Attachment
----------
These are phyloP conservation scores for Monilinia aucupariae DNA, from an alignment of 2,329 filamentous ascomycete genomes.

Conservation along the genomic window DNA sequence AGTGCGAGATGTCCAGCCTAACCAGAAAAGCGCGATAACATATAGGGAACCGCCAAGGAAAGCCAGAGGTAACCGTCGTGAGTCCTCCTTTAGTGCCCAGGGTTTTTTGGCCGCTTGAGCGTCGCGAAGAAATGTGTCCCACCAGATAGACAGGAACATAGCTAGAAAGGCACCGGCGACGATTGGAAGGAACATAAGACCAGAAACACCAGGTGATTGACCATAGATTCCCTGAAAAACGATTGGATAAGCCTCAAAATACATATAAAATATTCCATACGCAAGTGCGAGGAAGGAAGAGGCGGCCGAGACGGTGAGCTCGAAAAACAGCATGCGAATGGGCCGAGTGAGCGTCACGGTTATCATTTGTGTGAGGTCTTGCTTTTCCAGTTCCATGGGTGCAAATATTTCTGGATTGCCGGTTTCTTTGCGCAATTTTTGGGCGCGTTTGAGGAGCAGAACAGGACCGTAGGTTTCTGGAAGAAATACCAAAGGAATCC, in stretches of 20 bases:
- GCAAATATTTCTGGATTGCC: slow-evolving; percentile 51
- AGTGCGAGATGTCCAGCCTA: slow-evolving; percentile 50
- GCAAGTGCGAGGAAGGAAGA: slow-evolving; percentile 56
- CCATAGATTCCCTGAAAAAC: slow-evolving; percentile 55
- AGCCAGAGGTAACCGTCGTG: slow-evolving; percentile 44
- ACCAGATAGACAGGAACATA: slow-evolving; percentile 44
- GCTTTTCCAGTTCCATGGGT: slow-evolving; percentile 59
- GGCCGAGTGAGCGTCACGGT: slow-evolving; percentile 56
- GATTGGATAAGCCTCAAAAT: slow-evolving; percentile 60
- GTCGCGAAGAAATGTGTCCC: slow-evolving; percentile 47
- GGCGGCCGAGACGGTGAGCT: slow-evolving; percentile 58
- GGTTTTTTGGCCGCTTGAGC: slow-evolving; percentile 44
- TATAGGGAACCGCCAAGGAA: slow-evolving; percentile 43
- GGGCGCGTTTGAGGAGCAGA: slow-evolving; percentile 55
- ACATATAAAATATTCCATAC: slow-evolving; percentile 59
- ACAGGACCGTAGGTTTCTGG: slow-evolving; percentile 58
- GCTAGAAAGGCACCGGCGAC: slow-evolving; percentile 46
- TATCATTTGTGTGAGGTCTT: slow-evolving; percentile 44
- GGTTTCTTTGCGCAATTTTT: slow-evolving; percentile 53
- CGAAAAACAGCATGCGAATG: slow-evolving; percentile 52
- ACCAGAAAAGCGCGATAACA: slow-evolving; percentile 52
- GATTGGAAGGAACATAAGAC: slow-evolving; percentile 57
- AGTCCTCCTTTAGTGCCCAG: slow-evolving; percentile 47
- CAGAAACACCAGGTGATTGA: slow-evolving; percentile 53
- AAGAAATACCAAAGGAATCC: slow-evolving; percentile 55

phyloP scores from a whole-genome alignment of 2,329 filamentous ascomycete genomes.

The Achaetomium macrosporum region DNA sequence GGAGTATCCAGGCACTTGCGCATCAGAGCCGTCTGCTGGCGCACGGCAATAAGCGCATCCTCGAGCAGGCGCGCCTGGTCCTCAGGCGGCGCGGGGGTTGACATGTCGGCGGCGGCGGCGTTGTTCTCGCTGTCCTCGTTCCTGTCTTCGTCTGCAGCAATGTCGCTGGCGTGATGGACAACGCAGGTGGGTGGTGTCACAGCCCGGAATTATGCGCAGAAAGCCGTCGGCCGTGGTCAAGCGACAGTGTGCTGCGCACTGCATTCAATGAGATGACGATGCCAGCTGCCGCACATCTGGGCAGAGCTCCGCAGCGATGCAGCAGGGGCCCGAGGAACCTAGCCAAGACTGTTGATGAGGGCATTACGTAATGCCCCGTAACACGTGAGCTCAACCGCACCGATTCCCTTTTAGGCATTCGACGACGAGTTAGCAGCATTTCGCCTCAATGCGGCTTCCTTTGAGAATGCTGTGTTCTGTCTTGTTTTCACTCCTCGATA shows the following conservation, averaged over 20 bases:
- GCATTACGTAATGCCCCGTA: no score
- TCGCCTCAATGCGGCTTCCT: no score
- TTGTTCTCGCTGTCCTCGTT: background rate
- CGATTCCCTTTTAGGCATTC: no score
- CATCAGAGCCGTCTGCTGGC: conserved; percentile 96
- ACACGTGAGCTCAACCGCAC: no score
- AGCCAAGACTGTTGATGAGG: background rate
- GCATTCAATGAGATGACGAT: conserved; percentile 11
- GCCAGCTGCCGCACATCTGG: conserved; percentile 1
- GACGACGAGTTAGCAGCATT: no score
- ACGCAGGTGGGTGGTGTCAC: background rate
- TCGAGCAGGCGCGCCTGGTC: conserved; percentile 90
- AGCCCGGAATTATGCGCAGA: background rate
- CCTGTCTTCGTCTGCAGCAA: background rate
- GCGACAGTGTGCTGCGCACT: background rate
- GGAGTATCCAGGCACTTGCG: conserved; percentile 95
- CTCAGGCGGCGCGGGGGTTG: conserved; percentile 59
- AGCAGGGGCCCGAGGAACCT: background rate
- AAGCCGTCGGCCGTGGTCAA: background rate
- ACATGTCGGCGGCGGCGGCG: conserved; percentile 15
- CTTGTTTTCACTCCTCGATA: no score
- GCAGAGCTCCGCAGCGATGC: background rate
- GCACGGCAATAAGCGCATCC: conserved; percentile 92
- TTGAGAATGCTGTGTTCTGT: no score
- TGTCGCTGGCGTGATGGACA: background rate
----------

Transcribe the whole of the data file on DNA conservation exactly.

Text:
These are phyloP conservation scores for Monilinia aucupariae DNA, from an alignment of 2,329 filamentous ascomycete genomes.

Conservation along the genomic window DNA sequence AGTGCGAGATGTCCAGCCTAACCAGAAAAGCGCGATAACATATAGGGAACCGCCAAGGAAAGCCAGAGGTAACCGTCGTGAGTCCTCCTTTAGTGCCCAGGGTTTTTTGGCCGCTTGAGCGTCGCGAAGAAATGTGTCCCACCAGATAGACAGGAACATAGCTAGAAAGGCACCGGCGACGATTGGAAGGAACATAAGACCAGAAACACCAGGTGATTGACCATAGATTCCCTGAAAAACGATTGGATAAGCCTCAAAATACATATAAAATATTCCATACGCAAGTGCGAGGAAGGAAGAGGCGGCCGAGACGGTGAGCTCGAAAAACAGCATGCGAATGGGCCGAGTGAGCGTCACGGTTATCATTTGTGTGAGGTCTTGCTTTTCCAGTTCCATGGGTGCAAATATTTCTGGATTGCCGGTTTCTTTGCGCAATTTTTGGGCGCGTTTGAGGAGCAGAACAGGACCGTAGGTTTCTGGAAGAAATACCAAAGGAATCC, in stretches of 20 bases:
- GCAAATATTTCTGGATTGCC: slow-evolving; percentile 51
- AGTGCGAGATGTCCAGCCTA: slow-evolving; percentile 50
- GCAAGTGCGAGGAAGGAAGA: slow-evolving; percentile 56
- CCATAGATTCCCTGAAAAAC: slow-evolving; percentile 55
- AGCCAGAGGTAACCGTCGTG: slow-evolving; percentile 44
- ACCAGATAGACAGGAACATA: slow-evolving; percentile 44
- GCTTTTCCAGTTCCATGGGT: slow-evolving; percentile 59
- GGCCGAGTGAGCGTCACGGT: slow-evolving; percentile 56
- GATTGGATAAGCCTCAAAAT: slow-evolving; percentile 60
- GTCGCGAAGAAATGTGTCCC: slow-evolving; percentile 47
- GGCGGCCGAGACGGTGAGCT: slow-evolving; percentile 58
- GGTTTTTTGGCCGCTTGAGC: slow-evolving; percentile 44
- TATAGGGAACCGCCAAGGAA: slow-evolving; percentile 43
- GGGCGCGTTTGAGGAGCAGA: slow-evolving; percentile 55
- ACATATAAAATATTCCATAC: slow-evolving; percentile 59
- ACAGGACCGTAGGTTTCTGG: slow-evolving; percentile 58
- GCTAGAAAGGCACCGGCGAC: slow-evolving; percentile 46
- TATCATTTGTGTGAGGTCTT: slow-evolving; percentile 44
- GGTTTCTTTGCGCAATTTTT: slow-evolving; percentile 53
- CGAAAAACAGCATGCGAATG: slow-evolving; percentile 52
- ACCAGAAAAGCGCGATAACA: slow-evolving; percentile 52
- GATTGGAAGGAACATAAGAC: slow-evolving; percentile 57
- AGTCCTCCTTTAGTGCCCAG: slow-evolving; percentile 47
- CAGAAACACCAGGTGATTGA: slow-evolving; percentile 53
- AAGAAATACCAAAGGAATCC: slow-evolving; percentile 55

phyloP scores from a whole-genome alignment of 2,329 filamentous ascomycete genomes.

The Achaetomium macrosporum region DNA sequence GGAGTATCCAGGCACTTGCGCATCAGAGCCGTCTGCTGGCGCACGGCAATAAGCGCATCCTCGAGCAGGCGCGCCTGGTCCTCAGGCGGCGCGGGGGTTGACATGTCGGCGGCGGCGGCGTTGTTCTCGCTGTCCTCGTTCCTGTCTTCGTCTGCAGCAATGTCGCTGGCGTGATGGACAACGCAGGTGGGTGGTGTCACAGCCCGGAATTATGCGCAGAAAGCCGTCGGCCGTGGTCAAGCGACAGTGTGCTGCGCACTGCATTCAATGAGATGACGATGCCAGCTGCCGCACATCTGGGCAGAGCTCCGCAGCGATGCAGCAGGGGCCCGAGGAACCTAGCCAAGACTGTTGATGAGGGCATTACGTAATGCCCCGTAACACGTGAGCTCAACCGCACCGATTCCCTTTTAGGCATTCGACGACGAGTTAGCAGCATTTCGCCTCAATGCGGCTTCCTTTGAGAATGCTGTGTTCTGTCTTGTTTTCACTCCTCGATA shows the following conservation, averaged over 20 bases:
- GCATTACGTAATGCCCCGTA: no score
- TCGCCTCAATGCGGCTTCCT: no score
- TTGTTCTCGCTGTCCTCGTT: background rate
- CGATTCCCTTTTAGGCATTC: no score
- CATCAGAGCCGTCTGCTGGC: conserved; percentile 96
- ACACGTGAGCTCAACCGCAC: no score
- AGCCAAGACTGTTGATGAGG: background rate
- GCATTCAATGAGATGACGAT: conserved; percentile 11
- GCCAGCTGCCGCACATCTGG: conserved; percentile 1
- GACGACGAGTTAGCAGCATT: no score
- ACGCAGGTGGGTGGTGTCAC: background rate
- TCGAGCAGGCGCGCCTGGTC: conserved; percentile 90
- AGCCCGGAATTATGCGCAGA: background rate
- CCTGTCTTCGTCTGCAGCAA: background rate
- GCGACAGTGTGCTGCGCACT: background rate
- GGAGTATCCAGGCACTTGCG: conserved; percentile 95
- CTCAGGCGGCGCGGGGGTTG: conserved; percentile 59
- AGCAGGGGCCCGAGGAACCT: background rate
- AAGCCGTCGGCCGTGGTCAA: background rate
- ACATGTCGGCGGCGGCGGCG: conserved; percentile 15
- CTTGTTTTCACTCCTCGATA: no score
- GCAGAGCTCCGCAGCGATGC: background rate
- GCACGGCAATAAGCGCATCC: conserved; percentile 92
- TTGAGAATGCTGTGTTCTGT: no score
- TGTCGCTGGCGTGATGGACA: background rate